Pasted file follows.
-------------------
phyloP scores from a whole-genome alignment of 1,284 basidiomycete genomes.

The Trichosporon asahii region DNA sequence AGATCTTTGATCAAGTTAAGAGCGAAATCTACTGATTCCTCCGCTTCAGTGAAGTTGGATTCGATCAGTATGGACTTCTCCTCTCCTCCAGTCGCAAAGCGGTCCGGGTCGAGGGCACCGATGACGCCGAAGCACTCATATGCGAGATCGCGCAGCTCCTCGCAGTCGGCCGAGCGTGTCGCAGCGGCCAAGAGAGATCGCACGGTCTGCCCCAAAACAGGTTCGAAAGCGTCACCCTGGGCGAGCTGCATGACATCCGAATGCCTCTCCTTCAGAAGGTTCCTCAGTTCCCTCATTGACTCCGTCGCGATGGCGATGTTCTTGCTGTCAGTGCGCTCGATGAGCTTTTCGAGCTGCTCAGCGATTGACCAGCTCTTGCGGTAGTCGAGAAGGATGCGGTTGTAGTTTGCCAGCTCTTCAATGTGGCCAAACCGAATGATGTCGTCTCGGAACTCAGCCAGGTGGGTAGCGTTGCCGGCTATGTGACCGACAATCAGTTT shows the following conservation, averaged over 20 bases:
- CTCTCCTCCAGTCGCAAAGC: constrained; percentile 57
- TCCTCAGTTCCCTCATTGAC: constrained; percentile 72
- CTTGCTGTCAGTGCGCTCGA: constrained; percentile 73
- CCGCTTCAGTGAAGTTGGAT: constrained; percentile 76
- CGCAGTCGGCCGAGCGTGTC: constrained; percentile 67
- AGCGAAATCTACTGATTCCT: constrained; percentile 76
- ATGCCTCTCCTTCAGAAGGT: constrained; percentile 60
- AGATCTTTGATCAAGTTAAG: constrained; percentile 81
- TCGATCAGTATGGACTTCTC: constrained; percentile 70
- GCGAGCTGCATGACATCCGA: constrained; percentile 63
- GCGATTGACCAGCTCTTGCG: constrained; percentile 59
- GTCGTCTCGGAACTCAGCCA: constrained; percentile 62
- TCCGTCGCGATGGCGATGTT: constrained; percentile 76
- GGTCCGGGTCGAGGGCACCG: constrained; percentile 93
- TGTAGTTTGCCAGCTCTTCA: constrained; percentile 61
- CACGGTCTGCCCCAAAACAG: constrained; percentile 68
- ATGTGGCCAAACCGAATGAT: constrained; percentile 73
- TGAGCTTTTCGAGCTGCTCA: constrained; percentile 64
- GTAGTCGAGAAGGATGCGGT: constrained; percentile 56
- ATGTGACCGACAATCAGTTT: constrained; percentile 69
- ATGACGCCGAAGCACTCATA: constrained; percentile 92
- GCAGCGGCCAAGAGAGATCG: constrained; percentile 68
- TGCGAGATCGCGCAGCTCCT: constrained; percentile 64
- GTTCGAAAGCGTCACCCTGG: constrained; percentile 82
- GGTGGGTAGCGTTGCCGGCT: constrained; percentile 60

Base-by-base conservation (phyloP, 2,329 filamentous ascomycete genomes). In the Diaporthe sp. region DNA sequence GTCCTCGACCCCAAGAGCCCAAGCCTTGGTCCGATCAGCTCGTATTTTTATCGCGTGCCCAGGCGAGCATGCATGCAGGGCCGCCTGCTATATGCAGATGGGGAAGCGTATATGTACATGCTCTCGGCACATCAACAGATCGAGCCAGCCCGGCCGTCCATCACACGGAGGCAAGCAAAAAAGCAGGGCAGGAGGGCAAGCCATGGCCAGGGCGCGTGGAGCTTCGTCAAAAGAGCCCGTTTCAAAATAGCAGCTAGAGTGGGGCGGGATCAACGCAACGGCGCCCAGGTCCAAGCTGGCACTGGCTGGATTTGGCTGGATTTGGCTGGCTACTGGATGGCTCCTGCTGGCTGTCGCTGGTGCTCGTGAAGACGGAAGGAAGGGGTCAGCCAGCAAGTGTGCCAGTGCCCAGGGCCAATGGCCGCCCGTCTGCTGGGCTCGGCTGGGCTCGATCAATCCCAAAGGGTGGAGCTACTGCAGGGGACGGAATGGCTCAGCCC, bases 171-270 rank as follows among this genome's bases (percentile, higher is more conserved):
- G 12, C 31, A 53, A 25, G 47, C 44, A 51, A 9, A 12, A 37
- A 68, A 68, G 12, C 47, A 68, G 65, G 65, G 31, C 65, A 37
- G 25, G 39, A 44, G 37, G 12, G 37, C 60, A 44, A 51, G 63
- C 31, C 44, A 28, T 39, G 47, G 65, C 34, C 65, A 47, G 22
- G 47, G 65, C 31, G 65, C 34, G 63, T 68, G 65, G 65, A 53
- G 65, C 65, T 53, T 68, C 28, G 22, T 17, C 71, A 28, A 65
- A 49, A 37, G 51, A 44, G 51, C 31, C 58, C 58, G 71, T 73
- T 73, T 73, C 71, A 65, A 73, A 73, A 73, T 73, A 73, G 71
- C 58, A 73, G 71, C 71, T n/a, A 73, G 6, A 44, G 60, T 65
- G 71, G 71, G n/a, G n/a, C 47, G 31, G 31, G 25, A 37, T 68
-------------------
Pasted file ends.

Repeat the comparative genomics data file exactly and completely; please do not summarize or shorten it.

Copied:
phyloP scores from a whole-genome alignment of 1,284 basidiomycete genomes.

The Trichosporon asahii region DNA sequence AGATCTTTGATCAAGTTAAGAGCGAAATCTACTGATTCCTCCGCTTCAGTGAAGTTGGATTCGATCAGTATGGACTTCTCCTCTCCTCCAGTCGCAAAGCGGTCCGGGTCGAGGGCACCGATGACGCCGAAGCACTCATATGCGAGATCGCGCAGCTCCTCGCAGTCGGCCGAGCGTGTCGCAGCGGCCAAGAGAGATCGCACGGTCTGCCCCAAAACAGGTTCGAAAGCGTCACCCTGGGCGAGCTGCATGACATCCGAATGCCTCTCCTTCAGAAGGTTCCTCAGTTCCCTCATTGACTCCGTCGCGATGGCGATGTTCTTGCTGTCAGTGCGCTCGATGAGCTTTTCGAGCTGCTCAGCGATTGACCAGCTCTTGCGGTAGTCGAGAAGGATGCGGTTGTAGTTTGCCAGCTCTTCAATGTGGCCAAACCGAATGATGTCGTCTCGGAACTCAGCCAGGTGGGTAGCGTTGCCGGCTATGTGACCGACAATCAGTTT shows the following conservation, averaged over 20 bases:
- CTCTCCTCCAGTCGCAAAGC: constrained; percentile 57
- TCCTCAGTTCCCTCATTGAC: constrained; percentile 72
- CTTGCTGTCAGTGCGCTCGA: constrained; percentile 73
- CCGCTTCAGTGAAGTTGGAT: constrained; percentile 76
- CGCAGTCGGCCGAGCGTGTC: constrained; percentile 67
- AGCGAAATCTACTGATTCCT: constrained; percentile 76
- ATGCCTCTCCTTCAGAAGGT: constrained; percentile 60
- AGATCTTTGATCAAGTTAAG: constrained; percentile 81
- TCGATCAGTATGGACTTCTC: constrained; percentile 70
- GCGAGCTGCATGACATCCGA: constrained; percentile 63
- GCGATTGACCAGCTCTTGCG: constrained; percentile 59
- GTCGTCTCGGAACTCAGCCA: constrained; percentile 62
- TCCGTCGCGATGGCGATGTT: constrained; percentile 76
- GGTCCGGGTCGAGGGCACCG: constrained; percentile 93
- TGTAGTTTGCCAGCTCTTCA: constrained; percentile 61
- CACGGTCTGCCCCAAAACAG: constrained; percentile 68
- ATGTGGCCAAACCGAATGAT: constrained; percentile 73
- TGAGCTTTTCGAGCTGCTCA: constrained; percentile 64
- GTAGTCGAGAAGGATGCGGT: constrained; percentile 56
- ATGTGACCGACAATCAGTTT: constrained; percentile 69
- ATGACGCCGAAGCACTCATA: constrained; percentile 92
- GCAGCGGCCAAGAGAGATCG: constrained; percentile 68
- TGCGAGATCGCGCAGCTCCT: constrained; percentile 64
- GTTCGAAAGCGTCACCCTGG: constrained; percentile 82
- GGTGGGTAGCGTTGCCGGCT: constrained; percentile 60

Base-by-base conservation (phyloP, 2,329 filamentous ascomycete genomes). In the Diaporthe sp. region DNA sequence GTCCTCGACCCCAAGAGCCCAAGCCTTGGTCCGATCAGCTCGTATTTTTATCGCGTGCCCAGGCGAGCATGCATGCAGGGCCGCCTGCTATATGCAGATGGGGAAGCGTATATGTACATGCTCTCGGCACATCAACAGATCGAGCCAGCCCGGCCGTCCATCACACGGAGGCAAGCAAAAAAGCAGGGCAGGAGGGCAAGCCATGGCCAGGGCGCGTGGAGCTTCGTCAAAAGAGCCCGTTTCAAAATAGCAGCTAGAGTGGGGCGGGATCAACGCAACGGCGCCCAGGTCCAAGCTGGCACTGGCTGGATTTGGCTGGATTTGGCTGGCTACTGGATGGCTCCTGCTGGCTGTCGCTGGTGCTCGTGAAGACGGAAGGAAGGGGTCAGCCAGCAAGTGTGCCAGTGCCCAGGGCCAATGGCCGCCCGTCTGCTGGGCTCGGCTGGGCTCGATCAATCCCAAAGGGTGGAGCTACTGCAGGGGACGGAATGGCTCAGCCC, bases 171-270 rank as follows among this genome's bases (percentile, higher is more conserved):
- G 12, C 31, A 53, A 25, G 47, C 44, A 51, A 9, A 12, A 37
- A 68, A 68, G 12, C 47, A 68, G 65, G 65, G 31, C 65, A 37
- G 25, G 39, A 44, G 37, G 12, G 37, C 60, A 44, A 51, G 63
- C 31, C 44, A 28, T 39, G 47, G 65, C 34, C 65, A 47, G 22
- G 47, G 65, C 31, G 65, C 34, G 63, T 68, G 65, G 65, A 53
- G 65, C 65, T 53, T 68, C 28, G 22, T 17, C 71, A 28, A 65
- A 49, A 37, G 51, A 44, G 51, C 31, C 58, C 58, G 71, T 73
- T 73, T 73, C 71, A 65, A 73, A 73, A 73, T 73, A 73, G 71
- C 58, A 73, G 71, C 71, T n/a, A 73, G 6, A 44, G 60, T 65
- G 71, G 71, G n/a, G n/a, C 47, G 31, G 31, G 25, A 37, T 68